I had lunch with my old general manager and friend at Microsoft recently (his name will remain anonymous). He told me he is building a new agile and wanted to know if I knew of any developers that would meet my criteria that were looking (I have a high bar). I said I knew of a few and asked him how his current people are responding to him looking for more agile focused people – specifically what he is doing with his “lead developers” – the people that are one level up from individual contributor and typically have three to five direct reports.
“I set them straight by saying I hire leaders not managers and I expect leaders to lead and do work” he said. We continued our conversation and where the issue lied was that there was a sense of superiority with a couple of the leads – a sense that their job was now to manage people, to direct them, manage their time and monitor their progress as it pertains to development tasks. This was the complete opposite of what my friend was looking for and these development leads were having a hard time doing actual work.
This then takes us to Scrum – what is the role of a manager is Scrum? My last eighteen months at Microsoft were spent helping teams get started with agile principles and Scrum and XP practices. Through this and working with companies since leaving Microsoft in late 2006, I have come to notice management behaviors that are absent in the teams that fail and present in the teams that succeed. Let’s look at them now.
A Common Set of Principles:
First, the managers that had the successful teams clearly understood the agile principles and values and were able to distill these values to their people. People were aligned and understood why they were working the way they were and they understood the vision and goal of the entire organization. The why is extremely important because without the why, all that is left is the how and the how can be quite confusing without knowing why you’re doing it. The vision and goal is equally important as it creates a rallying cry, giving people the knowledge needed to do the right thing and to solve problems without asking higher power to make the decision for them.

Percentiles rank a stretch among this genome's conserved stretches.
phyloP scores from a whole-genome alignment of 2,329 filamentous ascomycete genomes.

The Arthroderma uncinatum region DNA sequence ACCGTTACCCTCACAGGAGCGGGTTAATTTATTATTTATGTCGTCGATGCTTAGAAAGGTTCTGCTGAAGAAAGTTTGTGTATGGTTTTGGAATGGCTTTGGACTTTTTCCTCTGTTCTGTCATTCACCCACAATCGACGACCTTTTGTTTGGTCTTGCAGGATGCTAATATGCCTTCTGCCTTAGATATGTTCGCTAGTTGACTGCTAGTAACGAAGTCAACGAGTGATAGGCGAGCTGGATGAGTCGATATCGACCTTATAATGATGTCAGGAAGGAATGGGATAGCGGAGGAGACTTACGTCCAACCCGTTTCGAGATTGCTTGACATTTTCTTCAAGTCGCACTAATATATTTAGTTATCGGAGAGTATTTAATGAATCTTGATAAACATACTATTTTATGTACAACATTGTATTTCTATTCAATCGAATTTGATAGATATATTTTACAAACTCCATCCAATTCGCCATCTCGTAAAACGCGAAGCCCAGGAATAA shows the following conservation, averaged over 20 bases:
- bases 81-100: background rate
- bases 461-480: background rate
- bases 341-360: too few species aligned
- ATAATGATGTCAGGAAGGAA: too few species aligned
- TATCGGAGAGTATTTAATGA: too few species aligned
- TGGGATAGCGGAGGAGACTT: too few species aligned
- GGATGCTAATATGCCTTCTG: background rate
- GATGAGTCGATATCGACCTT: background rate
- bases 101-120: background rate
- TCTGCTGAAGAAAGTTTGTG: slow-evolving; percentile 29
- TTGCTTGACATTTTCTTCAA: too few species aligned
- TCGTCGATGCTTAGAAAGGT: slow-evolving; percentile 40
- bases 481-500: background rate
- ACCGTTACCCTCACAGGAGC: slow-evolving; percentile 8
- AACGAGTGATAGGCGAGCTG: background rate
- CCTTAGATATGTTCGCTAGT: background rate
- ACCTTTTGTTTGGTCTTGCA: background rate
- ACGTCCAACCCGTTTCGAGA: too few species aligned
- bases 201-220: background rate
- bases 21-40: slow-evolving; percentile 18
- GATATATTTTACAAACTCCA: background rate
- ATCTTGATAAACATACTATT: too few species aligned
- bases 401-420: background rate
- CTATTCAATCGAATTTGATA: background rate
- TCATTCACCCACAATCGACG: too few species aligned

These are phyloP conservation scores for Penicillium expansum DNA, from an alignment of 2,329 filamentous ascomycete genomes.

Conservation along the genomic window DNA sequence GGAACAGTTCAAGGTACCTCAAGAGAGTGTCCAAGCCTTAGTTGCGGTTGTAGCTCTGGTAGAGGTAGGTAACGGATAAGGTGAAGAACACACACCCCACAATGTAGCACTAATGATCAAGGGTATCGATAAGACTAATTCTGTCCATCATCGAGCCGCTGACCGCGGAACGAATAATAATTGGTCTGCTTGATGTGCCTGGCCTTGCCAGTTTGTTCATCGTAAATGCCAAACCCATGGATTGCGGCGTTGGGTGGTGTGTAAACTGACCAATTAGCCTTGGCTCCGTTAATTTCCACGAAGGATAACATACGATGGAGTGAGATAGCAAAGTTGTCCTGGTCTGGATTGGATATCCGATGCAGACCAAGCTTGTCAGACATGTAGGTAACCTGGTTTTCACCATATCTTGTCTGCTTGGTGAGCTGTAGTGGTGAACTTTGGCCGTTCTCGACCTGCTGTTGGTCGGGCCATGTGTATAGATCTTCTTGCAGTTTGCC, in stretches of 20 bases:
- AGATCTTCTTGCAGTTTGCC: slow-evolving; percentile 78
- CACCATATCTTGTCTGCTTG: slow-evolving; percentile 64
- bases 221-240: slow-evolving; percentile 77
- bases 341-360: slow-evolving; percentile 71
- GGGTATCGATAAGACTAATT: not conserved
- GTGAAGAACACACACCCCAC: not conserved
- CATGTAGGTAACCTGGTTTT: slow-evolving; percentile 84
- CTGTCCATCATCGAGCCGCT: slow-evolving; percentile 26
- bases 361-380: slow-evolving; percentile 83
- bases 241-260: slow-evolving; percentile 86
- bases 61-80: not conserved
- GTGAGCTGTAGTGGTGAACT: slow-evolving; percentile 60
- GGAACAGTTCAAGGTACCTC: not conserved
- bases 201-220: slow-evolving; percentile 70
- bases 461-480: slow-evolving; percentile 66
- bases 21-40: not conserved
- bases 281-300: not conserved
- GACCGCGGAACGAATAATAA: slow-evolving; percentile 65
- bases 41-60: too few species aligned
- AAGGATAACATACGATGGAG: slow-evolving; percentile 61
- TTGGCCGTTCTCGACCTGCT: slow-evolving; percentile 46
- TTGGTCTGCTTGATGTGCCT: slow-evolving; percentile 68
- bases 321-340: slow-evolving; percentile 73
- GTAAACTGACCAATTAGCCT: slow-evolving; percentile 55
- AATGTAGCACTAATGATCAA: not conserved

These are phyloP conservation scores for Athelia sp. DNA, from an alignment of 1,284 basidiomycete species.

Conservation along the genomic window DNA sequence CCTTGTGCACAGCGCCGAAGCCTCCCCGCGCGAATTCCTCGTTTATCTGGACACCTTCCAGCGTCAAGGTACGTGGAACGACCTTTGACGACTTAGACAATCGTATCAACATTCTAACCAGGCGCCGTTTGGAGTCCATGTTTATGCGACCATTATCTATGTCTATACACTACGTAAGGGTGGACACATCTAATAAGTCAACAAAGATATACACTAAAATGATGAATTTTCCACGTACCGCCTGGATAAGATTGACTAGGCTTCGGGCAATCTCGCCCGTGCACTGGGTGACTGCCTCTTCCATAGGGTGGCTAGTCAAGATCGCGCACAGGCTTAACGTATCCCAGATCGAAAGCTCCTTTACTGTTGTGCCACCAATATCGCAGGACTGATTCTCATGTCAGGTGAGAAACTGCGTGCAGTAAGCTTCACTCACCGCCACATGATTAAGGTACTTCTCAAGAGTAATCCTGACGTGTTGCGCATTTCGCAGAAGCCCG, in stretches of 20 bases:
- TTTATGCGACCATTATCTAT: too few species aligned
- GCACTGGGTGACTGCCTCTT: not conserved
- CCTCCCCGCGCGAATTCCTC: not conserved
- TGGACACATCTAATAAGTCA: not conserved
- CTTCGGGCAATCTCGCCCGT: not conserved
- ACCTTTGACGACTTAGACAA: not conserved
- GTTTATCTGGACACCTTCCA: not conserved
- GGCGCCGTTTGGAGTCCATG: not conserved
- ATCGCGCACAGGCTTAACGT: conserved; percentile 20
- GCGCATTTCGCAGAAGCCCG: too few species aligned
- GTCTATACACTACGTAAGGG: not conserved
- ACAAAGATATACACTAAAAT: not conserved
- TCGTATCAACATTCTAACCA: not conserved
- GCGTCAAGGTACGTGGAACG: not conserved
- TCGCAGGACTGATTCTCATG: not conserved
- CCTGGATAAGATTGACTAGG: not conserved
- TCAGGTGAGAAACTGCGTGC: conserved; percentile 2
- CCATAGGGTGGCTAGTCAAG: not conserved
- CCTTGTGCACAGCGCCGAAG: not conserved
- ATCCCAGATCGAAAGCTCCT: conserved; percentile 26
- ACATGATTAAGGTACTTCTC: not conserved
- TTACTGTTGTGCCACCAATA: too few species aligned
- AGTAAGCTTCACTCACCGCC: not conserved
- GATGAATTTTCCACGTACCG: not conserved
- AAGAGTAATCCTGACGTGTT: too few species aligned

The next thing I observed is that teams were able to stay focused. As I investigated, I found teams that were working on one project and one project only – full time – all day long. The teams that failed were always working on multiple projects splitting their time. This was fascinating. The teams that were dedicated to one project were able to not only deliver faster due ot the elimination of switching costs but were also significantly happier. Further, due to having a common set of principles and values to work from, these teams were able stay extremely focused and deliver systems that always delighted the end users. The teams that were multitasking across projects often lacked the vision needed to delight the end users and, as a result, more projects were needed to fix that problem, creating a never ending cycle.
Rewards for Failing Early
Performance reviews are all about how a person does against a set of goals or commitments. When people fail to meet their goals, they are often penalized. If people accomplish their goals as expected, they are rewarded and if they take a risk and succeed, they are rewarded greatly. The problem is when people take a risk and fail. When this occurs, they are often penalized with no reward and a perception that they are failures, at least in the short term. As a result, people seek work that is in their comfort zone because it is the safe bet for success. This behavior limits growth opportunity and creates a company based on strict functional roles, not cross functional teams.